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I finished my dress before Christmas and wore it to the Christmas dinner with my family. It was a rather quick project. A friend mentioned a Downton Abbey vibe to it and though I can see it I think (hope) it’s a bit more modern.

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The pattern is from BurdaStyle January 2016, nr 117. Mine looks pretty much like the photo for once, as I made it from a dark navy fabric. Don’t remember where I bought it and think it’s a cotton/linen blend with perhaps some silk in it, as it has a lovely shine. A bit cool for a winter dress (I wore it with a shawl for dinner), but I found out that most fabrics in my fabric collection are not dress length, certainly not when the dress has a flared skirt and sleeves. And one of my goals for the next few months is also to use more of the fabrics I have. Not committing to anything, just thinking that as I have some really nice pieces it might be good to use them.

The sleeves are cut on the bias and are comfortable in wearing. I do remember reading somewhere that there might be a problem with sleeves cut on the bias, but for this fabric/pattern it was no problem. 

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The pleats are a separate pattern piece that is cut off-grain. This helps the pleats to curve around the body.

All I changed to the pattern was adding 7-8 centimeters to the center front and adding 3 cm to the length of the bodice, which is what I usually do with Burda patterns. I checked the pattern pieces to my sloper and it was quite close to that.

Two pictures of me wearing the dress. These were intended as trial ones but the camera battery went down and I don’t feel like doing it again later.

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A few dressform pictures of details.

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Have a lovely new year’s evening all and a joyful start in the new year. Till next year!

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Burda challenge – organizing

Planning to do the one Burda pattern a month challenge has already resulted in a garment and some organizing. I made a dress from the January 2016 issue for which only the hemming still needs to be done. Should manage that before Christmas, don’t you t…

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A challenge without rules and a pattern tracing tip

On Pattern Review there’s a thread with a challenge to use your (Burda) magazines more. In 2017 this challenge is held for the 3rd time and this time I will try it too. Especially as there are no fixed rules. Some want to make a garment from each issue that will be published next year, some want to make 6 garments, some using older issues as well. It’s your own challenge. I’m in the last group. I have so many issues of pattern magazines, not only Burda. Many patterns marked to make some day, but you all know what happens.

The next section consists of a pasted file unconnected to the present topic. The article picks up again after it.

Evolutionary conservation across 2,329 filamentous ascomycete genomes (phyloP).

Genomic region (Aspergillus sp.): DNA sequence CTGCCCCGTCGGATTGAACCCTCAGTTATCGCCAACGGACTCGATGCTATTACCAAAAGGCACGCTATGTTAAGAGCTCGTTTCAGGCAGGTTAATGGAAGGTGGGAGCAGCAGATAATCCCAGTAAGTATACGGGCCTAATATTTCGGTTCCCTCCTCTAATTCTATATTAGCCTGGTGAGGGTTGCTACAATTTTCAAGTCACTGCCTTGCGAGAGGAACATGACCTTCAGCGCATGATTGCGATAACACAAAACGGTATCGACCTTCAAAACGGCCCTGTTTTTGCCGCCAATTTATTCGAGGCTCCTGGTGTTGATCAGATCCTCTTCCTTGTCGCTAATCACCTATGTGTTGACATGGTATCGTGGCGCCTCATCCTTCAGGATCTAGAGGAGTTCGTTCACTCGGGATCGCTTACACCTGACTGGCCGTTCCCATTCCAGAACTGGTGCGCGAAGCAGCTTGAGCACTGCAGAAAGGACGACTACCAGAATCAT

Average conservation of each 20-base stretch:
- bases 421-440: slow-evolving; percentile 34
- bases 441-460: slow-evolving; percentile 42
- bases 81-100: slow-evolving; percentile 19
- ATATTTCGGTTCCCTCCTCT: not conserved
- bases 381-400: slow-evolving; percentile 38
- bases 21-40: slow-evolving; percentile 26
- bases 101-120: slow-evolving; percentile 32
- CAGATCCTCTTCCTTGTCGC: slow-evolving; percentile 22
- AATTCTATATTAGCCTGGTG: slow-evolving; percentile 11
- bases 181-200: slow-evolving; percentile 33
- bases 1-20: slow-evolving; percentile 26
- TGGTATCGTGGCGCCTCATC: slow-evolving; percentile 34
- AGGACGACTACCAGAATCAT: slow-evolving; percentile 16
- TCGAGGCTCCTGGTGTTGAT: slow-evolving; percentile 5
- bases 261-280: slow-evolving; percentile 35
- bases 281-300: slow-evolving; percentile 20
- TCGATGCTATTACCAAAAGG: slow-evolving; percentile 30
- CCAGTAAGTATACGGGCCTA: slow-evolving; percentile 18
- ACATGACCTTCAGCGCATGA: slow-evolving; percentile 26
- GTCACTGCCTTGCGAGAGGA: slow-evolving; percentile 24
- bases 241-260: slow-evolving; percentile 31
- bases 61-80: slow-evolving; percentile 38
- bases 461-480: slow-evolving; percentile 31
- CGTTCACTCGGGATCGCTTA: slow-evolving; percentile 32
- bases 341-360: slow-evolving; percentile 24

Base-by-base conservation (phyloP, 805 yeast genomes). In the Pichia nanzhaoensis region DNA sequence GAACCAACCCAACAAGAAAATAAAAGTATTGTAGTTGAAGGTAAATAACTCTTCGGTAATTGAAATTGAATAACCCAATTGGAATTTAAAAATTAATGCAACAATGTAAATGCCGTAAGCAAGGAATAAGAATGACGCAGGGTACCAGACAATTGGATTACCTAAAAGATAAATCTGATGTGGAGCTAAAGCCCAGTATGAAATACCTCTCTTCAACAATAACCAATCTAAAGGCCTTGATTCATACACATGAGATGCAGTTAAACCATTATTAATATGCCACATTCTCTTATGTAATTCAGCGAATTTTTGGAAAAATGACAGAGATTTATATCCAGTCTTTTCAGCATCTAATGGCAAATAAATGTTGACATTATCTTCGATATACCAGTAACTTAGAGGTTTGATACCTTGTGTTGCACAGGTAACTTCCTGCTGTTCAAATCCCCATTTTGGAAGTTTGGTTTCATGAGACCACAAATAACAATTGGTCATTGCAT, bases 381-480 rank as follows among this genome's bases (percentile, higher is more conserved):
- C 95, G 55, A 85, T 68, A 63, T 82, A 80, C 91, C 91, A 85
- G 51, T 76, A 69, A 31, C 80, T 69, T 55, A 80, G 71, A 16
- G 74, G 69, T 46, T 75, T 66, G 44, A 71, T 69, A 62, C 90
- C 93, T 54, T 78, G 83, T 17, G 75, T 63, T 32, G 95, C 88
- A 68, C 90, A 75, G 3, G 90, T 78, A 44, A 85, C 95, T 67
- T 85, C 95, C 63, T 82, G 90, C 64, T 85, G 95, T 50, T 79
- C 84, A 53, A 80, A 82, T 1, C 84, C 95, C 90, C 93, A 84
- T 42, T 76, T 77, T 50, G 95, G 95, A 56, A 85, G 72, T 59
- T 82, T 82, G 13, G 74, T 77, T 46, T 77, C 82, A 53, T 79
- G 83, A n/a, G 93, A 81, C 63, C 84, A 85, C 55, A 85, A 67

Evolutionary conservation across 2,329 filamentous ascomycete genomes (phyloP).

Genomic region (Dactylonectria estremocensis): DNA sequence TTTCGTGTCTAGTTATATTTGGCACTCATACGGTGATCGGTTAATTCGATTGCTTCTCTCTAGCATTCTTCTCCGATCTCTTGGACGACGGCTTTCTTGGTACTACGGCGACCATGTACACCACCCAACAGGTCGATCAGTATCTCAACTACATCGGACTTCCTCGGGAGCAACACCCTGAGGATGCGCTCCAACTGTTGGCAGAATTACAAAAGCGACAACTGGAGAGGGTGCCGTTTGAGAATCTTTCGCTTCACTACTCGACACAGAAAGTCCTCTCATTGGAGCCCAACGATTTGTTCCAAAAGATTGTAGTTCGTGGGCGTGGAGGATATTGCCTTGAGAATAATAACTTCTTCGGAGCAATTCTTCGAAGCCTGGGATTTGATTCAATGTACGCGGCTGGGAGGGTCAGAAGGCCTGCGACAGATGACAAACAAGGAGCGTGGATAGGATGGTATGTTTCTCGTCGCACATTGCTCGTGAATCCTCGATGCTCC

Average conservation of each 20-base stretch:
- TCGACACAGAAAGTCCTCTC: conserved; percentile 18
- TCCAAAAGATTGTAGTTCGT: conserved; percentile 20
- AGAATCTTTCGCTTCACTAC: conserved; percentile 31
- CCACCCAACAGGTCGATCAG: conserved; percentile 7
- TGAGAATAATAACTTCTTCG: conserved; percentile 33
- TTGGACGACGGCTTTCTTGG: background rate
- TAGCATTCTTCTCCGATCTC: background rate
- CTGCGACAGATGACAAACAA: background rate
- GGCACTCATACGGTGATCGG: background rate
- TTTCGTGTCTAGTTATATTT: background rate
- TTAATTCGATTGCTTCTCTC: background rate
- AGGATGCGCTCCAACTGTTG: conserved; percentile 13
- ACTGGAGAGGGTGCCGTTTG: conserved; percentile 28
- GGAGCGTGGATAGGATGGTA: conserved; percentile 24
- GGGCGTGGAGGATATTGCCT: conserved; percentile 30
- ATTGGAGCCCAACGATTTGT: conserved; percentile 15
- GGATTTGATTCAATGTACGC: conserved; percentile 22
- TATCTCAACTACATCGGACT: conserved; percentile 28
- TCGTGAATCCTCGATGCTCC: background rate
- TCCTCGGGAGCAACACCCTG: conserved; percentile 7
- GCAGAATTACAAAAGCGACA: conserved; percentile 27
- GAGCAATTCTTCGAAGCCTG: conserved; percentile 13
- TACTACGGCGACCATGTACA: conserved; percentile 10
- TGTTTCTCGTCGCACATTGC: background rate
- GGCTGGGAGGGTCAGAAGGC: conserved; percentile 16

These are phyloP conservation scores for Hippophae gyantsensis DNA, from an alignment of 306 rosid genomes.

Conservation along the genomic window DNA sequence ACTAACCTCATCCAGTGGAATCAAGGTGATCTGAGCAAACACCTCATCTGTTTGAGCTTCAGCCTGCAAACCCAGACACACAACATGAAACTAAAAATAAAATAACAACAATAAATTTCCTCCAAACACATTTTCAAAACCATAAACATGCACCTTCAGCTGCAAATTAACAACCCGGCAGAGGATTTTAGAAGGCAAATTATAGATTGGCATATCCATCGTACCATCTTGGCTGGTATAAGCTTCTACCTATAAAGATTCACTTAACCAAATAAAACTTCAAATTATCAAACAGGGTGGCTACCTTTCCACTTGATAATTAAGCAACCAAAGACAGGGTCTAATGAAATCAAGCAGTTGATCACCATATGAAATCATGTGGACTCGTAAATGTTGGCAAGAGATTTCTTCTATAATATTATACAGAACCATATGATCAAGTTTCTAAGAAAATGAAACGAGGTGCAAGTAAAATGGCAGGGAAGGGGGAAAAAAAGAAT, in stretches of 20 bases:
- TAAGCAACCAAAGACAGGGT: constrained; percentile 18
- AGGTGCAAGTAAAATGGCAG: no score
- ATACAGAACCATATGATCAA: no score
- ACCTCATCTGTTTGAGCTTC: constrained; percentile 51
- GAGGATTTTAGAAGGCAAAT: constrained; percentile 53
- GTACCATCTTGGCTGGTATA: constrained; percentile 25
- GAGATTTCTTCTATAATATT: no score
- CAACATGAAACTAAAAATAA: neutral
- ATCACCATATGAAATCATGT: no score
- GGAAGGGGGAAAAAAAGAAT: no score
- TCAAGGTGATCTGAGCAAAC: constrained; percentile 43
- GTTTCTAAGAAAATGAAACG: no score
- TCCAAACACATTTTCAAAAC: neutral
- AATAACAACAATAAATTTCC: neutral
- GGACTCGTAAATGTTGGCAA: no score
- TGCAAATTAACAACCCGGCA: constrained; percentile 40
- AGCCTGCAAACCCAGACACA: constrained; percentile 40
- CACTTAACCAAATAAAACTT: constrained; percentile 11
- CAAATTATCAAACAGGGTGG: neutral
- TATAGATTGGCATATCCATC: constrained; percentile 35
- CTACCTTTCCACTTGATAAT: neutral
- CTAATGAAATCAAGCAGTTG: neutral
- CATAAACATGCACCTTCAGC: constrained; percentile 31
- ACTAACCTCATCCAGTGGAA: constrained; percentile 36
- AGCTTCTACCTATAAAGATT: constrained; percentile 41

Even though I make more of my own patterns now, it’s still nice to have a pattern as a starting point sometimes, or even just use a pattern. Therefor I will try to make at least 12 garments next year using Burda patterns, either from 2017 issues or older issues I have. I made a good start by tracing and cutting a dress today. Whether it’s finished before Christmas remains to be seen.

Have you ever tried Burda magazine patterns? Here’s a tip for those of you who find the pattern sheets intimidating and have difficulty to find the pieces in all the lines.

First you start with the sheet (A, B, C etc) you need and find out what color lines you have to trace. This information you can find with the pattern instructions in the center of the magazine.

The numbers are not only printed next to a line of the pattern piece, but also in the margin of the sheet. The easiest way to find a pattern piece that isn’t too obvious is locate the number in the margin, in the color you need, and trace a (mental) line perpendicular to that number over the sheet. Somewhere along that line will be the pattern piece number you are looking for. Sometimes it’s close to the number in the margin, sometimes on the other side of the sheet, but always in a straight line from the number in the margin.

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A challenge without rules and a pattern tracing tip

On Pattern Review there’s a thread with a challenge to use your (Burda) magazines more. In 2017 this challenge is held for the 3rd time and this time I will try it too. Especially as there are no fixed rules. Some want to make a garment from each issue that will be published next year, some want to make 6 garments, some using older issues as well. It’s your own challenge. I’m in the last group. I have so many issues of pattern magazines, not only Burda. Many patterns marked to make some day, but you all know what happens.